Take a look at your eating habits. What you eat, where you eat, and why you eat are all important questions you need to ask yourself. Do you value your health? You need to eat a variety of foods that give you the nutrients your body needs. Eating better and being more active can make you feel better and think more clearly.
Being happy with whom you are and what you look like is important for a healthy body and mind. You don’t have to be an athlete, supermodel, or movie star to like who you are and to stay fit and healthy.
You can take charge of your health by making small changes in your eating and physical activity habits. These changes will help you feel and look better now and be healthier for the rest of your life!
What do you eat?
If you eat a lot of burgers and fries or pizza loaded with toppings – plus an extra helping of dessert – your diet is probably not balanced.
Get the most nutrition out of your calories.
There are a right number of calories for you to eat each day.
This number depends on your age, activity level, and whether you’re trying to gain, maintain, or lose weight. You could use up the entire amount on a few high – calorie items, but chances are you won’t get the full range of vitamins and nutrients your body needs to be healthy.
Choose the most nutritionally rich foods you can each day – those packed with vitamins, minerals, fiber, and other nutrients but lower in calories. Pick foods like fruits, vegetables, whole grains more often.
Where do you usually eat?
If you eat in places such as your room or in front of the TV, you may want to change that habit. Eating while doing other things makes it easy to lose track of how much you’ve already eaten.
By eating meals and snacks at a table, you can pay more attention to what you’re eating so that you don’t overeat.
Why do you eat?
To see if you need to change your eating habits, let’s look at why you eat. For most people, reasons to eat are:
- Time of day
- Food looks tempting
- Everyone else is eating
- Boredom, frustration, nervousness, or sadness
The best reason to eat is because your body tells you that you are hungry. If you are eating when you are not hungry, try doing something else to get food off of your mind.
Eating right is vital to weight loss and reducing the risk for death or disability due to chronic diseases such as heart disease, certain cancers, diabetes, stroke, and osteoporosis. In fact, it has been estimated that dietary changes could reduce cancer deaths in the United States by as much as 35 percent.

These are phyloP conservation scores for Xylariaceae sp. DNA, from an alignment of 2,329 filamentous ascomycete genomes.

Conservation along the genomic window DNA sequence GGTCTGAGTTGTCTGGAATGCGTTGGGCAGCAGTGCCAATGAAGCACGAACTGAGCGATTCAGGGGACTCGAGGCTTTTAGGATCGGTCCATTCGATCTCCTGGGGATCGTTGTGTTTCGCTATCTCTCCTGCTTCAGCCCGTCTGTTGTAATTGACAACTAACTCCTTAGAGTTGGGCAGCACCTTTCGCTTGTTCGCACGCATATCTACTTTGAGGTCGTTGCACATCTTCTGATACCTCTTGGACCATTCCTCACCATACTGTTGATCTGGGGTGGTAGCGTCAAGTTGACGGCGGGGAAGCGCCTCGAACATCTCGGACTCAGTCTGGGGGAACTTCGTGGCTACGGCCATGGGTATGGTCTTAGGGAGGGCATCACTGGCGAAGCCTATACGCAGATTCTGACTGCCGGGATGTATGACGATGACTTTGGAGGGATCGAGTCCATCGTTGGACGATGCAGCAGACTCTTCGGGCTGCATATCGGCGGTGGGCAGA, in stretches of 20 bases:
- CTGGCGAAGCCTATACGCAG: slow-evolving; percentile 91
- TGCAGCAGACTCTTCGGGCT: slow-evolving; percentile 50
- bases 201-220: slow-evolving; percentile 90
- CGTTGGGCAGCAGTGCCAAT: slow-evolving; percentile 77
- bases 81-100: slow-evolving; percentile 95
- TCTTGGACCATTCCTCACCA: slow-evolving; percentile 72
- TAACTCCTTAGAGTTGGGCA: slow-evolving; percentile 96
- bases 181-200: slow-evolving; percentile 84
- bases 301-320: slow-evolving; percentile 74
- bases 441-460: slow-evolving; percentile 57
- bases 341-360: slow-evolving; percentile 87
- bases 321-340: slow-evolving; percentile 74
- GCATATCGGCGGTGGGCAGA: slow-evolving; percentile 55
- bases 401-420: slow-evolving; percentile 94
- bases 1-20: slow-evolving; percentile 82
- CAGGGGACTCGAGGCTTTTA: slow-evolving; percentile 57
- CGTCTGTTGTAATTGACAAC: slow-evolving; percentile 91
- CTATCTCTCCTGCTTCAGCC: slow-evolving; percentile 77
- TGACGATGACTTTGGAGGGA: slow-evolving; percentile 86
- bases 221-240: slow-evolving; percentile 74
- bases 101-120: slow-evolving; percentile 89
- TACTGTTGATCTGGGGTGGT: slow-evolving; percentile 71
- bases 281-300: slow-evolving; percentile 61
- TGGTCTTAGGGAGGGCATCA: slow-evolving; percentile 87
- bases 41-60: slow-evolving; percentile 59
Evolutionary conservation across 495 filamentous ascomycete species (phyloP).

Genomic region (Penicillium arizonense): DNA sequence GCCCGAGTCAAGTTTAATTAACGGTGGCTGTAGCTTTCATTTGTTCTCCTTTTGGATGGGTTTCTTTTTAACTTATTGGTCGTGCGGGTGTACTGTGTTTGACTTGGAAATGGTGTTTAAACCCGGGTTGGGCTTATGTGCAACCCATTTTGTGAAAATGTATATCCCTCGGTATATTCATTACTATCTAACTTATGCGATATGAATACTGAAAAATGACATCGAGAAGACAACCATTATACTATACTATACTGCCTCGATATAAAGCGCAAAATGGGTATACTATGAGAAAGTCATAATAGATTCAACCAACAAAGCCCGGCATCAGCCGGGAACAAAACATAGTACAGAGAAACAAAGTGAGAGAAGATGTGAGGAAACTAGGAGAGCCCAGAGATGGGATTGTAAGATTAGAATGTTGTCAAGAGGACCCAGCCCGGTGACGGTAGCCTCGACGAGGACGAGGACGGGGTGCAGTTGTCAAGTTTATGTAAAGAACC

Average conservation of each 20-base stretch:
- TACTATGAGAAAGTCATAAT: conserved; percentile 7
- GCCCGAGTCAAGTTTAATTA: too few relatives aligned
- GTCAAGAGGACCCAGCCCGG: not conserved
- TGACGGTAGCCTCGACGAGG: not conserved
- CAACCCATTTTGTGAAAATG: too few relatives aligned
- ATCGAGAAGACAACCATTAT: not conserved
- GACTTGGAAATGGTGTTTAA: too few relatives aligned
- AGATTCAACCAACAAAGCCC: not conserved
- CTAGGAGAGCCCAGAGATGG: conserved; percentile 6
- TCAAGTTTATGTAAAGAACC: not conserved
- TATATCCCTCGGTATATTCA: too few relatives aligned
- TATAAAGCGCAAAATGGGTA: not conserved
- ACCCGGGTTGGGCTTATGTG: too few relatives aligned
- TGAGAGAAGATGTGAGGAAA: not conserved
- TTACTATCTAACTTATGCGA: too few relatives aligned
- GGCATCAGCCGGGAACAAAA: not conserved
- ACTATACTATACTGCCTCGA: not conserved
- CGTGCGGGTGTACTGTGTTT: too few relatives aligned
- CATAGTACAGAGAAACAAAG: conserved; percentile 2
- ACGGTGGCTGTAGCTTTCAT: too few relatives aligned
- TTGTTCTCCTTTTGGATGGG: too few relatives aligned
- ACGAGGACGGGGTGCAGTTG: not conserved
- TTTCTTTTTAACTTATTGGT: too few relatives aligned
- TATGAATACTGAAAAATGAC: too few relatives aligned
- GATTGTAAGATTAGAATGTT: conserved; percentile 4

A large gap remains between a healthy diet and what we actually eat. Unfortunately, poor eating habits are usually established during childhood. And more than 60 percent of young people eat too much fat, and less than 20 percent eat any servings of fruits and vegetables.
Losing weight isn’t just about eating healthy.it’s also about physical activity. Regular physical activity is important for your overall health and fitness. It also helps you control body weight by balancing the calories you take in as food with the calories you expend each day.
Fruits and vegetables provide essential vitamins and minerals, fiber, and other substances that are associated with good health. Low fat diets rich in fiber-containing grain products, fruits, and vegetables may reduce the risk of heart disease and some types of cancer.
However, fats, oils, and sweets provide calories and little else, and should be used sparingly. Drinking enough water is also essential to keeping hydrated, converting food into energy, carrying nutrients through the body, and removing waste.
Don’t Give In When You Eat Out And Are On The Go!
It’s important to make smart food choices and watch portion sizes wherever you are: at the grocery store, at work, in your favorite restaurant, or running errands.
Try these Weight Loss tips:
- At the store, plan ahead by buying a variety of nutrient – rich foods for meals and snacks throughout the week.
- When grabbing lunch, have a sandwich on whole – grain bread and choose low-fat/fat-free milk, water, or other drinks without added sugars.
- In a restaurant, opt for steamed, grilled, or broiled dishes instead of those that are fried or sauteed.
- On a long commute or shopping trip, pack some fresh fruit, cut-up vegetables, string cheese sticks, or a handful of unsalted nuts – to help you avoid impulsive, less healthful snack choices.